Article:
• The Evaluation of Digital Health: paediatric assessment for exposition to
           Digital Media

    • Authors: Luca Pisano, Osama Al Jamal, Michela Sanna, Laura Concas, Gesuina Cherchi, Antonella Boi, Marinella Ariu, Pierpaolo Mascia, Giorgio Marras, Irene Urrai, Domenico Galimi
      Abstract: Recent studies have shown the possible negative effects of children’s early exposure to digital content with particular reference to screen time. In fact, excessive use of Digital Media (DM) can have important repercussions on development, learning and the quality of family life. In addition, Internet-connected devices represent the key to accessing digital subculture, the content of which can have a negative impact on children’s psychological and physical development. Given the impact of DM and in particular of “digital subculture” on children, pre-adolescents and adolescents, we propose to broaden the concept of health by including not only the biological, psychological and social dimensions but also the digital dimension and thus the relationship with digital devices. In this work, we introduce the concept of “Digital Health” (DH), which refers to the well-being of all individuals, in particular of subjects of developmental age, exposed to digital devices, and we provide paediatricians with a new health procedure, called “Evaluation of Digital Health” (EDH). The EDH, aimed at assessing the digital habits, screen time and digital content viewed by the child, is carried out during periodic check-ups. In fact, we believe that paediatricians have a fundamental role in the protection of all-round health, including DH. The EDH would enable paediatricians, who follow growth from birth to adolescence, to prevent and/or promptly pick up on the signs of any risky digital behaviour displayed by parents and their children. From this perspective, the paediatrician may lead to the manifestation of appropriate digital behaviours, thus representing the first DH promotion service and fostering the development of digital awareness in the family.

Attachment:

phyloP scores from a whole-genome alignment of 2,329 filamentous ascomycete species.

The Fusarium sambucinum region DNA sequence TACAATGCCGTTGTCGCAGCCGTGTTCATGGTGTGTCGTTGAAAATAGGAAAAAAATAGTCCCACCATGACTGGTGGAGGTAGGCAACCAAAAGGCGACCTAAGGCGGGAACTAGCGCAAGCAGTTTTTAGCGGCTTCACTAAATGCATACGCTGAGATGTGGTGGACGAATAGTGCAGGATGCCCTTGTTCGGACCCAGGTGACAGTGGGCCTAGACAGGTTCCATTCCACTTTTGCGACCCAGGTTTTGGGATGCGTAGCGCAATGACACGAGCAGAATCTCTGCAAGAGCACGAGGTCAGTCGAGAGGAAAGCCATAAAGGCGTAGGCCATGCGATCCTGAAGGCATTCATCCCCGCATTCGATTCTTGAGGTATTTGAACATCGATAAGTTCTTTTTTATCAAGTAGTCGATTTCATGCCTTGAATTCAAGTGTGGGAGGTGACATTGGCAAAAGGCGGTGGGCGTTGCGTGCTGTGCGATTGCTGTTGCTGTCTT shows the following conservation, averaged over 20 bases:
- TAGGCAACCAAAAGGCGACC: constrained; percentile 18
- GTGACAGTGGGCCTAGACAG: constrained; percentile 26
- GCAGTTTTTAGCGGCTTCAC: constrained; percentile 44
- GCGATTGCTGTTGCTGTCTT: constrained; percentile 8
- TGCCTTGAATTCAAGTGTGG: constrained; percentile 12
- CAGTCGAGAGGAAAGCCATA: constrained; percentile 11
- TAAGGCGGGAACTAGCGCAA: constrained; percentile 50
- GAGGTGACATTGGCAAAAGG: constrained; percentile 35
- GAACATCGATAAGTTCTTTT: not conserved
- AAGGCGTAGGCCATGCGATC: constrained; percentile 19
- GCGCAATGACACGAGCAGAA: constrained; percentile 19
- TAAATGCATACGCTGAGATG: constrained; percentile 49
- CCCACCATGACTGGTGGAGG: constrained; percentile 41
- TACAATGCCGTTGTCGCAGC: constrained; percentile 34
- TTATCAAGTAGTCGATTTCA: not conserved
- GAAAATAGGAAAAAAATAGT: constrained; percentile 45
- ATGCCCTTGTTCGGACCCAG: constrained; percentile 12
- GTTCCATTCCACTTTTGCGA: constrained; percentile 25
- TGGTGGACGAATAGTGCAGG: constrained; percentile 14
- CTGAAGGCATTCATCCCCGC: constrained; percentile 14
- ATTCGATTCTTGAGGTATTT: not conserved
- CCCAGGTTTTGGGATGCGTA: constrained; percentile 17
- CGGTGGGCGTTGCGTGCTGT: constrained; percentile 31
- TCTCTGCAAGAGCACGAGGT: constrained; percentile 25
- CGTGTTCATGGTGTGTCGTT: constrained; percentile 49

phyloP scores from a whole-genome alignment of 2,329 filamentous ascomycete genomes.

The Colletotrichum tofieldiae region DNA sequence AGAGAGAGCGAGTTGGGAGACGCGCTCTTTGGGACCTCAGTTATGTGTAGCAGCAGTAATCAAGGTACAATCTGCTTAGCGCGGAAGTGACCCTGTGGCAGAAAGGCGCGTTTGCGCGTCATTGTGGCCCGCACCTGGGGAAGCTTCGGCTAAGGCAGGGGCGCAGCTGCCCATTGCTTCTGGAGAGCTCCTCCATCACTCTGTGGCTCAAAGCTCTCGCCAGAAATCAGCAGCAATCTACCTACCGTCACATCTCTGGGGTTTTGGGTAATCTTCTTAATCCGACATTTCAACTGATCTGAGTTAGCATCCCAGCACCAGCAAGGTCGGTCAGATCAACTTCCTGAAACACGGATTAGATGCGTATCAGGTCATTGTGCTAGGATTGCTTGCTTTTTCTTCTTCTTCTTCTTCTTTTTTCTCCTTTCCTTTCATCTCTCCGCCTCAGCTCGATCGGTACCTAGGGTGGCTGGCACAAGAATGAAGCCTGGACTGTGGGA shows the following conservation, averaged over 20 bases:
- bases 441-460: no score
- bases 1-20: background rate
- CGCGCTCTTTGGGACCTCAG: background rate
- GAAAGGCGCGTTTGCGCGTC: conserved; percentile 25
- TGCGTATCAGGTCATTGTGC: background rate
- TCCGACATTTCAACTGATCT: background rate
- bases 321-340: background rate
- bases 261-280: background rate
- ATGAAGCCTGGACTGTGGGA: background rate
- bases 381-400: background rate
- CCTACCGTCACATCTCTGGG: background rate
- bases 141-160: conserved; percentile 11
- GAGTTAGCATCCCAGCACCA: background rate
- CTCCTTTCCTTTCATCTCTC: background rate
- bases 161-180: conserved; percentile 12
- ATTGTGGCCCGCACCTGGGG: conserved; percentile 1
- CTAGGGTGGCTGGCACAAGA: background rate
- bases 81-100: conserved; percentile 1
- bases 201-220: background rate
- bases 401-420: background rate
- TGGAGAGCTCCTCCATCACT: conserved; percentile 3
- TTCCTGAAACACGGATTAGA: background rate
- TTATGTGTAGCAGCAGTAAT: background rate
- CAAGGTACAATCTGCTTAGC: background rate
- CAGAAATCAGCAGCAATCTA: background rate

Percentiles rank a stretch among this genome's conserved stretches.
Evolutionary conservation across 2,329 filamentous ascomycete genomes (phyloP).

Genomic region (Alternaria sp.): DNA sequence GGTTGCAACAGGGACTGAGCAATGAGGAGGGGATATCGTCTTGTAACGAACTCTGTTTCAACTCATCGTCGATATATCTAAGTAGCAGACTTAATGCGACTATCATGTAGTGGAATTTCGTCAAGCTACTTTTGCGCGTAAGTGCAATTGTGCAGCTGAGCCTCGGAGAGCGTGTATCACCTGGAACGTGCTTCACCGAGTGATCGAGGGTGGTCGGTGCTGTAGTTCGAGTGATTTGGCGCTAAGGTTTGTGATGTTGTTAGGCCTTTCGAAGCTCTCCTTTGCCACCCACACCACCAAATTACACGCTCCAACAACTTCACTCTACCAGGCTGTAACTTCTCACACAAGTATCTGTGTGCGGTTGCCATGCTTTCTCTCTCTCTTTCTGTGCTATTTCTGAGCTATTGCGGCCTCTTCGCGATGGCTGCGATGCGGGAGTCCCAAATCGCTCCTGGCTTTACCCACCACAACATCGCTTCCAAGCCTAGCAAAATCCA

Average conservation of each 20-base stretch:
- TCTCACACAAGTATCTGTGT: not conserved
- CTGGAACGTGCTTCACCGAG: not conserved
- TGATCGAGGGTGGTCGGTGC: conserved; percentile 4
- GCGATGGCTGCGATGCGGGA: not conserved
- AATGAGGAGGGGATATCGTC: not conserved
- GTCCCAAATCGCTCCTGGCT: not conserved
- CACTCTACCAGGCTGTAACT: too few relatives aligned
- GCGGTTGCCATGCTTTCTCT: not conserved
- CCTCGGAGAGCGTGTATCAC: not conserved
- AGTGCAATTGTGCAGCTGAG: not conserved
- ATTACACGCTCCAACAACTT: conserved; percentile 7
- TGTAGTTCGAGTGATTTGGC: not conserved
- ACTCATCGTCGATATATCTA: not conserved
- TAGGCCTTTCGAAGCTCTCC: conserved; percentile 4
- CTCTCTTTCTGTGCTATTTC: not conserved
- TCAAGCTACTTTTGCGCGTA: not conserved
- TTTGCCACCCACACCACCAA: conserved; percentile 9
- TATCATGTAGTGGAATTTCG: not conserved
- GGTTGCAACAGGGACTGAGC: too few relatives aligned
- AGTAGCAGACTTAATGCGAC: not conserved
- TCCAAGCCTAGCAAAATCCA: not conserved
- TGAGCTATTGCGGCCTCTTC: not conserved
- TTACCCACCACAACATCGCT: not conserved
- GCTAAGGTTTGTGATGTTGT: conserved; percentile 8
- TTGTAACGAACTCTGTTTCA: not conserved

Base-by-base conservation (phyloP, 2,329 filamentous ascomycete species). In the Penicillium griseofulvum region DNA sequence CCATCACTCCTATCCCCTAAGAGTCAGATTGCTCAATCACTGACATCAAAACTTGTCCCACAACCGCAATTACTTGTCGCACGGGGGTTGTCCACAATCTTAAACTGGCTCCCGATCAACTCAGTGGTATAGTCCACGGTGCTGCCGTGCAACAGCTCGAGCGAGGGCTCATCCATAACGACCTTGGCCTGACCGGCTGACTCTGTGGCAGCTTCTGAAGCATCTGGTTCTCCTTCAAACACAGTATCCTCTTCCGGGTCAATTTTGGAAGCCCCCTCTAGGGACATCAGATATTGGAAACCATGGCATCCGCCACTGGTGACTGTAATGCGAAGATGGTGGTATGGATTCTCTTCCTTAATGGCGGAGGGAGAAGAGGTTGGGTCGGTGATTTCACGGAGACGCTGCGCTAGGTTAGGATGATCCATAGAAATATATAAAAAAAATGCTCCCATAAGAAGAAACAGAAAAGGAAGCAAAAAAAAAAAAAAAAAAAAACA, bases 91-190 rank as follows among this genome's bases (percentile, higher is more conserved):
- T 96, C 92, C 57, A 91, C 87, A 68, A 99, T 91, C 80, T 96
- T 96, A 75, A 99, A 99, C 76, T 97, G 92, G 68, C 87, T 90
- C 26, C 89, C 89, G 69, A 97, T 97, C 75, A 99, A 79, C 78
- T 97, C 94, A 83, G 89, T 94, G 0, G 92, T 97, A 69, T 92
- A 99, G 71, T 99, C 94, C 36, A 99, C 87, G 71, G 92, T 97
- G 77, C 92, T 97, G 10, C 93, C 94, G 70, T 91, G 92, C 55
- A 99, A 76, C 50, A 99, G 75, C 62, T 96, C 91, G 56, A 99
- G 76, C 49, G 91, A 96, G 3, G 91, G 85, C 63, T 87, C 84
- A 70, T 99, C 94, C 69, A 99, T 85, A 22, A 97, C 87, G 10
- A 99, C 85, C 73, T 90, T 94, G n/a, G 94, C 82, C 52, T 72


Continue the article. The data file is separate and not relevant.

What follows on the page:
PubDate: 2022-12-09
      DOI: 10.7363/120101
      Issue No: Vol. 12, No. 1 (2022)
  • Airway foreign bodies in infants younger than 6 months: a referral center

    • Authors: Mohammad Ashkan Moslehi
      Abstract: Background: Although the most common age for foreign body (FB) aspiration (FBA) is considered from 1 to 4 years old, it can even happen earlier. Aim: The purpose of this study is to evaluate the occurrence of FBA in 6-month infants and younger. Material and methods: This study is a retrospective analysis of all the cases of FBA in infants under 6 months admitted to Namazi Hospital in Shiraz, Iran, and who underwent flexible fiberoptic bronchoscopy from September 2017 to March 2019. Results: Medical records of 38 infants under 6 months of age who underwent flexible fiberoptic bronchoscopy with a diagnosis of FBA were reviewed retrospectively. 71.1% of the infants were male. History regarding prematurity was positive in 63.2% of the neonates. 55.3% had different degrees of tooth eruption. Sudden-onset cough (97.4%), noisy breathing (92.1%), and cyanotic spells (52.6%) were the 3 most common reported symptoms before hospitalization. Most (73.7%) aspirations occurred in the presence of parents or caregivers. 7.9% of the infants had normal radiographic results. Only 21.1% of the patients were diagnosed and managed within 24 hours after the aspiration. The most common aspirated FBs were organic objects. Conclusion: Although FBA is more common in older children, it can also occur in infants younger than 6 months. Families, and especially physicians, should be fully informed of the possibility of aspiration at an early age, which can reduce the occurrence of FBA and its irreversible effects.
      PubDate: 2022-12-07
      DOI: 10.7363/120103
      Issue No: Vol. 12, No. 1 (2022)
  • Severe congenital thrombocytopenia and platelet dysfunction due to novel
           WAS gene mutation: case report

    • Authors: Darjan Kardum, Borna Biljan, Marijana Arambašić
      Abstract: Wiskott-Aldrich syndrome (WAS), X-linked thrombocytopenia, and X-linked congenital neutropenia collectively are designated WAS-related disorders. All are attributable to pathogenic variants of the WAS protein (WASp) and present a broad spectrum of hematopoietic cellular defects that chiefly involve platelets and lymphocytes. Pathogenic mutations in the WAS gene (located at Xp11.22-23) are implicated, affecting 12 exons. Herein, we describe a neonate with congenital thrombocytopenia and platelet dysfunction due to a novel c.1500_1504dup (p.Asp502Gly) variant of the WAS gene. This mutation produces a frameshift, with substitution of aspartic acid for glycine at position 502 of the protein, and causes a downstream stop-loss codon. Clinically, the infant displayed severe thrombocytopenia and thrombasthenia, in the absence of other WAS-related traits (i.e., immune deficiency, eczema). Once a multigene panel analysis was complete, conditioning and then successful hematopoietic stem-cell transplantation took place at the age of 8 months. This case highlights the importance of genetic testing in instances where other diagnostics prove inconclusive.